Dendritic cell subsets and immune regulation

Research output: Chapter in Book/Report/Conference proceedingChapter (Book)Otherpeer-review

Abstract

Dendritic cells (DC) are efficient antigen presenting cells. They represent a dynamic network in the immune system and can collect and process antigens for presentation to T cells. Although all can present antigens, DC differ in the additional regulatory signals they transmit to direct T cells to different types of immune responses or to tolerance. Many DC subtypes are present in non-lymphoid and lymphoid tissues and their development and function is modulated by exogenous factors such as cytokines and microbial products. Many studies on DC biology in recent years have revealed their important roles in modulating immune responses, which provide great potential for designing more effective vaccines and new therapies for the treatment of cancer and other immune-related diseases through targeting the DC.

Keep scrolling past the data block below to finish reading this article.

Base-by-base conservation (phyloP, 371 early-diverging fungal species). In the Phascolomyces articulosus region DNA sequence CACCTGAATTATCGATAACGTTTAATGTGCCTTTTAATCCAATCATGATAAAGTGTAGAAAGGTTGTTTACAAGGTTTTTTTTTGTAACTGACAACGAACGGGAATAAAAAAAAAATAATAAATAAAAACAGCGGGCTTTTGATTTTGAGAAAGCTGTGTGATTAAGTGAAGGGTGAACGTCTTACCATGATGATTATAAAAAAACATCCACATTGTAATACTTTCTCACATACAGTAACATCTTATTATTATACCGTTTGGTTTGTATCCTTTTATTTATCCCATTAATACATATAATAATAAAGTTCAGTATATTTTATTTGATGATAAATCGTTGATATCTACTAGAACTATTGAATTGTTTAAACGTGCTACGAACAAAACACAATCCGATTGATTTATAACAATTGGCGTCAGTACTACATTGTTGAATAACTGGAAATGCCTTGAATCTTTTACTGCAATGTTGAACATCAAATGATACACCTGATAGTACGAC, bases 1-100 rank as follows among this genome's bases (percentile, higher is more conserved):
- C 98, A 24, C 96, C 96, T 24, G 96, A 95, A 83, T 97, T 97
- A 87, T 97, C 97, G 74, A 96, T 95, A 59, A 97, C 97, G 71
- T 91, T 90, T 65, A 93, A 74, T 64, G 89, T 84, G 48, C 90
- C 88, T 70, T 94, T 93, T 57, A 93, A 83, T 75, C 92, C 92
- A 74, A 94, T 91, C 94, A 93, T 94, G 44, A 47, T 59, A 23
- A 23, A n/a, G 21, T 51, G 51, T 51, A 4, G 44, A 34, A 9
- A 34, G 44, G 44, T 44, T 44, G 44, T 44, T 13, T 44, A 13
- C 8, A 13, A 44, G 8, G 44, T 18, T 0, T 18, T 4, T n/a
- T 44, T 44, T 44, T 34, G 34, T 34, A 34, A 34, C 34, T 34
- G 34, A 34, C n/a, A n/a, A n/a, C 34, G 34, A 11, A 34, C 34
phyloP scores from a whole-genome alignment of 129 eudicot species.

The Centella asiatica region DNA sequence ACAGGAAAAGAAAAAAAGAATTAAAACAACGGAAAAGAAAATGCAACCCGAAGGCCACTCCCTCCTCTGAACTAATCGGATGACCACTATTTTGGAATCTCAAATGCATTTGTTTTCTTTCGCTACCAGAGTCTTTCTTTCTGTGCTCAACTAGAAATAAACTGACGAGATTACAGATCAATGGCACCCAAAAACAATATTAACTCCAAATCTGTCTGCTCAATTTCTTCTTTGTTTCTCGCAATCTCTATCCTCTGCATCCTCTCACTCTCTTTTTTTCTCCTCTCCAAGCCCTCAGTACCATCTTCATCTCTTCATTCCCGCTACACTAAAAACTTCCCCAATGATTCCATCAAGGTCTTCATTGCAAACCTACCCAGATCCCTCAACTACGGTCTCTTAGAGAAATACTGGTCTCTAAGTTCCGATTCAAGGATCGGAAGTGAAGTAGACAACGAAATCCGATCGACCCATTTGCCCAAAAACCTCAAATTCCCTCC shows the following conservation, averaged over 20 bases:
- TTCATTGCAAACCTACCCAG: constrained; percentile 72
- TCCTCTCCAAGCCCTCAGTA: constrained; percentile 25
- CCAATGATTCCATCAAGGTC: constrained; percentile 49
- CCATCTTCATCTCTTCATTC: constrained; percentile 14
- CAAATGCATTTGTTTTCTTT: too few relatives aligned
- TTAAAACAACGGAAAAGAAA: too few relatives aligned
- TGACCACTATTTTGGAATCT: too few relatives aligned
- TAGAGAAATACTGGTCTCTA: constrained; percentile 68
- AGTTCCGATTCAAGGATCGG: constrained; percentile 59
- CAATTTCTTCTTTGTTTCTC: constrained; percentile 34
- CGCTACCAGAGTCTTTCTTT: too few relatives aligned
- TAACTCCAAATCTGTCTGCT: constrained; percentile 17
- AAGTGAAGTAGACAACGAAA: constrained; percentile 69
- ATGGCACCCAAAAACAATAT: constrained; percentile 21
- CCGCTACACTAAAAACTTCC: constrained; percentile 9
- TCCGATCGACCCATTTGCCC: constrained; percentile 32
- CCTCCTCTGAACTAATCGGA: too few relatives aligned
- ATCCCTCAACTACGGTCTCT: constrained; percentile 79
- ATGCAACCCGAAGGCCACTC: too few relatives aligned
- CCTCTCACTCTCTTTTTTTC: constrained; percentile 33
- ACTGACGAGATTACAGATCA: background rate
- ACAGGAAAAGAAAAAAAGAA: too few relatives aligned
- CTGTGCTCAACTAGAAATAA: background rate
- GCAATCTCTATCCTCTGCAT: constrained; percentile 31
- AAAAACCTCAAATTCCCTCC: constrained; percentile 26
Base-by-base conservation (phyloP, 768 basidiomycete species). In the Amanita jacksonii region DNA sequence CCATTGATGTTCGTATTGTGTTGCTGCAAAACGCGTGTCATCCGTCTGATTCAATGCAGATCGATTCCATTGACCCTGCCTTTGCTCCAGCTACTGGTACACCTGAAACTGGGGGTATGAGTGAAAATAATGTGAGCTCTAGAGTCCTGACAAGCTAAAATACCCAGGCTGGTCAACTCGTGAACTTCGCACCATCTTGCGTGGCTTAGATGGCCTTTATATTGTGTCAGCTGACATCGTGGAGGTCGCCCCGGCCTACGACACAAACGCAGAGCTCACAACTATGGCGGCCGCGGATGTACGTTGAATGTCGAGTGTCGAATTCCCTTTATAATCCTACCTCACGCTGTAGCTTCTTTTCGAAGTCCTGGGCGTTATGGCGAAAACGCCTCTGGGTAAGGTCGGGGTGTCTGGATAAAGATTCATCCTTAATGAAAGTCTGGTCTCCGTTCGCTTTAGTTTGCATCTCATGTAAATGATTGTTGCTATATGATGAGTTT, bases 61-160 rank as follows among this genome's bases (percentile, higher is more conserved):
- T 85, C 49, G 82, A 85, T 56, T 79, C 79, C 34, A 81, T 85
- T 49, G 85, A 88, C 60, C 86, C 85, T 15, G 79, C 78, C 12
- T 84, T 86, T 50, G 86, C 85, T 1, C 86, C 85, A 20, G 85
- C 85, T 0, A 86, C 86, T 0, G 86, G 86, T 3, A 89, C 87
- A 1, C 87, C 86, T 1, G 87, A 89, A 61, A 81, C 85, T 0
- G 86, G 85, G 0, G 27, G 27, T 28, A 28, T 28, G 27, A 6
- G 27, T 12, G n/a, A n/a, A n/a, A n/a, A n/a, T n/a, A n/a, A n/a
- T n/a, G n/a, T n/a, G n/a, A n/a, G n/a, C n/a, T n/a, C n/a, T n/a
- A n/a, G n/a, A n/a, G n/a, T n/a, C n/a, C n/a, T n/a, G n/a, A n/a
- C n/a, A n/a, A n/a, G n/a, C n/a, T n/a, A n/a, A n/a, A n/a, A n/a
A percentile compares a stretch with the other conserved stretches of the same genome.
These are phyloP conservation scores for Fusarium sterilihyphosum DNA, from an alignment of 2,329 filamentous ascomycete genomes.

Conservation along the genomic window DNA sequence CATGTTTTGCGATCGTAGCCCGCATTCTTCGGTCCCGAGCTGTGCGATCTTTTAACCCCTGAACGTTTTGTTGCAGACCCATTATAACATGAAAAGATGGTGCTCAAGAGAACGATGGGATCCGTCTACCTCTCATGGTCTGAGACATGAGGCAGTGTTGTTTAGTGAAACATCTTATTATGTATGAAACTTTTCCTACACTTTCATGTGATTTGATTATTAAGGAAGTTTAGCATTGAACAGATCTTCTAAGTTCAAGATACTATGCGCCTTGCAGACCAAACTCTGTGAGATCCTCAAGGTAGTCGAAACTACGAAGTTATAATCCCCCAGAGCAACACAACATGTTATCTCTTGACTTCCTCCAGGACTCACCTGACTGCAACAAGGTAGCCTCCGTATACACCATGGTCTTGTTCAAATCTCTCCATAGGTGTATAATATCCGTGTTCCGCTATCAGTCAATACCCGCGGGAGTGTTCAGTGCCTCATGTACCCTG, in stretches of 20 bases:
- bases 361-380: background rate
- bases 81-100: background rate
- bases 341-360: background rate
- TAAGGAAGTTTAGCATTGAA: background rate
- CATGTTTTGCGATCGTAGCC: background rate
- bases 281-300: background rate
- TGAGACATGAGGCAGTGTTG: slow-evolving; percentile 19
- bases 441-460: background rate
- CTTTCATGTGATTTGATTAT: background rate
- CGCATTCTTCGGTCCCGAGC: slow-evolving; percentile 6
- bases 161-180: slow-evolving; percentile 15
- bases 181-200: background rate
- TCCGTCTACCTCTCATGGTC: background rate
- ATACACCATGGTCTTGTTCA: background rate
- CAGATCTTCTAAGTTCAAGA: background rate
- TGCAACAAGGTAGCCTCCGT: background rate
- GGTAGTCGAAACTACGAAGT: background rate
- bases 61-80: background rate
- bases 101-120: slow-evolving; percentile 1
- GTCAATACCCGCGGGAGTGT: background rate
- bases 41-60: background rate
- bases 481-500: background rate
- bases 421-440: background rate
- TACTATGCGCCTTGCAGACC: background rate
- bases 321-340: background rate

Original languageEnglish
Title of host publicationInnate Immune Regulation and Cancer Immunotherapy
PublisherSpringer
Pages89-119
Number of pages31
ISBN (Electronic)9781441999146
ISBN (Print)9781441999139
DOIs
Publication statusPublished - 1 Jan 2012
Externally publishedYes

Cite this

O'Keeffe, M., Lahoud, M. H., Caminschi, I., & Wu, L. (2012). Dendritic cell subsets and immune regulation. In Innate Immune Regulation and Cancer Immunotherapy (pp. 89-119). Springer. https://doi.org/10.1007/978-1-4419-9914-6_7